• Repairing or paying for repairs for any damage or infestation caused by the tenant.
  • Keeping the unit within cleanliness standards.
  • Not disturbing other tenants or neighbors.

Examples of lease violations:

  • Having an unauthorized pet or guest.
  • Parking in an unauthorized area.
  • Not maintaining a certain level of cleanliness.
  • Committing waste (i.e., damaging the rental unit).

Eviction for Imminent Harm

In Wisconsin, a landlord can evict a tenant if they cause imminent harm to another tenant or tenant’s child. To do so, they must first provide the tenant with a 5 days’ notice to vacate before the landlord can proceed with an eviction action.  The tenant is not allowed to fix the issue and must vacate the rental unit.

The landlord can evict a tenant if they are provided with one of the following documents:

  • An injunction order protecting the tenant from the person.
  • An injunction order protecting a child of the tenant from the person.
  • An injunction order protecting the tenant or a child of the tenant from the person, based on sexual assault, stalking or attempting or threatening to sexually assault or stalk.
  • A condition of release ordering the person not to contact them.
  • A criminal complaint alleging that the person sexually assaulted the tenant or child of the tenant.
  • A criminal complaint alleging that the person stalked the tenant or a child of the tenant.
  • A criminal complaint that was filed against the person as a result of the person being arrested for committing a domestic abuse offense against the tenant.

Eviction for Illegal Activity

In Wisconsin, a landlord can evict a tenant for an illegal activity. To do so, they must first provide the tenant with a 5 days’ notice to vacate before the landlord can proceed with an eviction action. The tenant is not allowed to fix the issue and must vacate the rental unit.

Illegal activity includes:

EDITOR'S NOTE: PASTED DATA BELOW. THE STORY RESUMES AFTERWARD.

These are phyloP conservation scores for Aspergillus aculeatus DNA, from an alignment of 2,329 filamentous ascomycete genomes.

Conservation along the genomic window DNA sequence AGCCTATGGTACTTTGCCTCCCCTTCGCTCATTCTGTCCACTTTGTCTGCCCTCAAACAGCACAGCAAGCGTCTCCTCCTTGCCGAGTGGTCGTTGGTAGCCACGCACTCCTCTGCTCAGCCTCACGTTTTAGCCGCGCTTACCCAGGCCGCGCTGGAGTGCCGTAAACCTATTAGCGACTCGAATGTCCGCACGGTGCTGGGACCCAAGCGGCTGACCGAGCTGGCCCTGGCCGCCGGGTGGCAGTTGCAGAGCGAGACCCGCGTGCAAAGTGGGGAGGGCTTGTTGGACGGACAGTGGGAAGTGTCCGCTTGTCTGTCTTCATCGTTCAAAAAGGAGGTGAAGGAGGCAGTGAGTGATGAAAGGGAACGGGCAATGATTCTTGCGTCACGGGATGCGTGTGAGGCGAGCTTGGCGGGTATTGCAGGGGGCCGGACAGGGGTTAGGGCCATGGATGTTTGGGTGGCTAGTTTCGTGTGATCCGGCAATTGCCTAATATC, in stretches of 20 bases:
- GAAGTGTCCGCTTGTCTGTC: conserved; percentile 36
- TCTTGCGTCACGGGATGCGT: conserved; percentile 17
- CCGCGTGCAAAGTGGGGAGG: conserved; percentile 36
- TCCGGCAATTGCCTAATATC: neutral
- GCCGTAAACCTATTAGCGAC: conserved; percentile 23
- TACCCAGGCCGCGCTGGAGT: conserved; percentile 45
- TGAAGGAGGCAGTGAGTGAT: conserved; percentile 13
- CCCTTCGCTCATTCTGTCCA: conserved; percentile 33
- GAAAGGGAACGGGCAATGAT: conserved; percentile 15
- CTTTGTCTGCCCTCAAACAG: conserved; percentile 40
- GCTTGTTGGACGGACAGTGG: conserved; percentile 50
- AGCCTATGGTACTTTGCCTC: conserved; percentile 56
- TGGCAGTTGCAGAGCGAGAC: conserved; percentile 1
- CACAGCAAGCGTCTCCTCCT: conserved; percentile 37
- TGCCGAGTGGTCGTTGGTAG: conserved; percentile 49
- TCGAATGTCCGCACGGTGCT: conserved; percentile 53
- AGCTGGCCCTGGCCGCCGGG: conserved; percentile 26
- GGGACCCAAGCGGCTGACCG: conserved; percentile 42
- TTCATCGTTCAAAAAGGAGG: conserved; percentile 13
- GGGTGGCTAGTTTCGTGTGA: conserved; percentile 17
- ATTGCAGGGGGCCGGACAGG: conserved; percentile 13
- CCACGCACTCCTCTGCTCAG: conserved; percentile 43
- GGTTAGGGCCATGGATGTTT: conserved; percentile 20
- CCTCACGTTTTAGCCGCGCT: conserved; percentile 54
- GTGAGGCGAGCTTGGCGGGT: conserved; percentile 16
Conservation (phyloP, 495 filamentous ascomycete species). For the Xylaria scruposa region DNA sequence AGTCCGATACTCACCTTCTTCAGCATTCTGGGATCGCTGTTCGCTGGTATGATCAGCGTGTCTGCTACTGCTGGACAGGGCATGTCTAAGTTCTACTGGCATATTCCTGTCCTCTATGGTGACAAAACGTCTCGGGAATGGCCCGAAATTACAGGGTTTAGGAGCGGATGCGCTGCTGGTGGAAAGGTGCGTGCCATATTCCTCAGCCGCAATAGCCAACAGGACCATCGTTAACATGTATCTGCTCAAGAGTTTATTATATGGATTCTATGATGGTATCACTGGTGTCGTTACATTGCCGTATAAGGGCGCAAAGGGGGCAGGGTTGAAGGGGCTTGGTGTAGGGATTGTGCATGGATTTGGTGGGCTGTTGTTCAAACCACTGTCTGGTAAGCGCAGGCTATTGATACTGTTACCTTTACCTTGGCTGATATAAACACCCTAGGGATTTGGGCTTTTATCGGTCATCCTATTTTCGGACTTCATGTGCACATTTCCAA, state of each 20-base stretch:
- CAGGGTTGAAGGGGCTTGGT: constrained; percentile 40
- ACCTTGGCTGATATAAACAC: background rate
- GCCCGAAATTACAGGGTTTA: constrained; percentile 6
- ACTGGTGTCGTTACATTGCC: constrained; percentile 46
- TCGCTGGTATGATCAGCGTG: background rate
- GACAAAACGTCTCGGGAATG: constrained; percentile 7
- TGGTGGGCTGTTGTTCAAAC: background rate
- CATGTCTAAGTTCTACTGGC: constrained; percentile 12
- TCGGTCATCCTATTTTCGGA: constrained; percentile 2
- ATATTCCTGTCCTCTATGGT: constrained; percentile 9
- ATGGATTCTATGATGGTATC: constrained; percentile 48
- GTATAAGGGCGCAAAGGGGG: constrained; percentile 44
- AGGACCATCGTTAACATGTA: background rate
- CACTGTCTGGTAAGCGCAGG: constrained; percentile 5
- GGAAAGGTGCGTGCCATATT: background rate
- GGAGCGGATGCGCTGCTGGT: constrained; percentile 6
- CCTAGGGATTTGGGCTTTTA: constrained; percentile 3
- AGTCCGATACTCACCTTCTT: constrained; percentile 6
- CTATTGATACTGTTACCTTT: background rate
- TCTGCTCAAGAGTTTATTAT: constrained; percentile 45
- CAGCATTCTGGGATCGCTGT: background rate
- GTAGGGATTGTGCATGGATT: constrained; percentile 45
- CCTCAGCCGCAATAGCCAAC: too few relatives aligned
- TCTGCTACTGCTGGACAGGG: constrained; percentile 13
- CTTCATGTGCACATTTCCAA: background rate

• Criminal activity.
  • Illegal drug activity.
  • Violent acts that affect the health or safety of the residents in the rental unit or the surrounding neighborhoods.

Even if the tenant wasn’t specifically involved in the activity, tenants can be evicted if their guests or other occupants in the rental unit are involved in illegal activity,

If the tenant remains on the property after the notice period expires, the landlord may proceed with the eviction process.

warning

Illegal Evictions in Wisconsin

In Wisconsin, any of the below is illegal. If found liable, the landlord could be required to pay the tenant an amount that the court sees fit.

“Self-Help” Evictions

No matter the situation, a landlord is not allowed to forcibly remove a tenant by:

  • Changing the locks.
  • Shutting off utilities.
  • Removing tenant belongings.

A tenant can only be legally removed with a court order obtained through the formal eviction process.

Retaliatory Evictions

It is illegal for a landlord to evict a tenant in response to exercising a legally protected right. These rights include:

  • Complaining about a defect to an elected public official or local housing code enforcement agency.
  • Complaining to the landlord about a lease violation or local housing code violation.
  • Pursuing a legal right.

Eviction notice posted on iPropertyManagement.com

Step 1: Landlord Serves Notice to Tenant

A landlord can begin the eviction process in Wisconsin by serving the tenant with written notice. The notice must be delivered by one of the following methods:

  1. Giving a copy of the notice in person.
  2. Leaving a copy with a tenant’s family member who is at least 14 years old.
  3. Mailing a copy through regular mail.
  4. If these methods of delivery aren’t applicable after reasonable effort, a copy may be placed in a conspicuous place on the rental unit and a copy should also be mailed to the tenant.

It is important for a landlord to always maintain a copy of the signed and served notice as proof of proper service of notice.

5-Day Notice to Pay or Quit (Tenancy 1 Year or Less/Periodic Tenancy)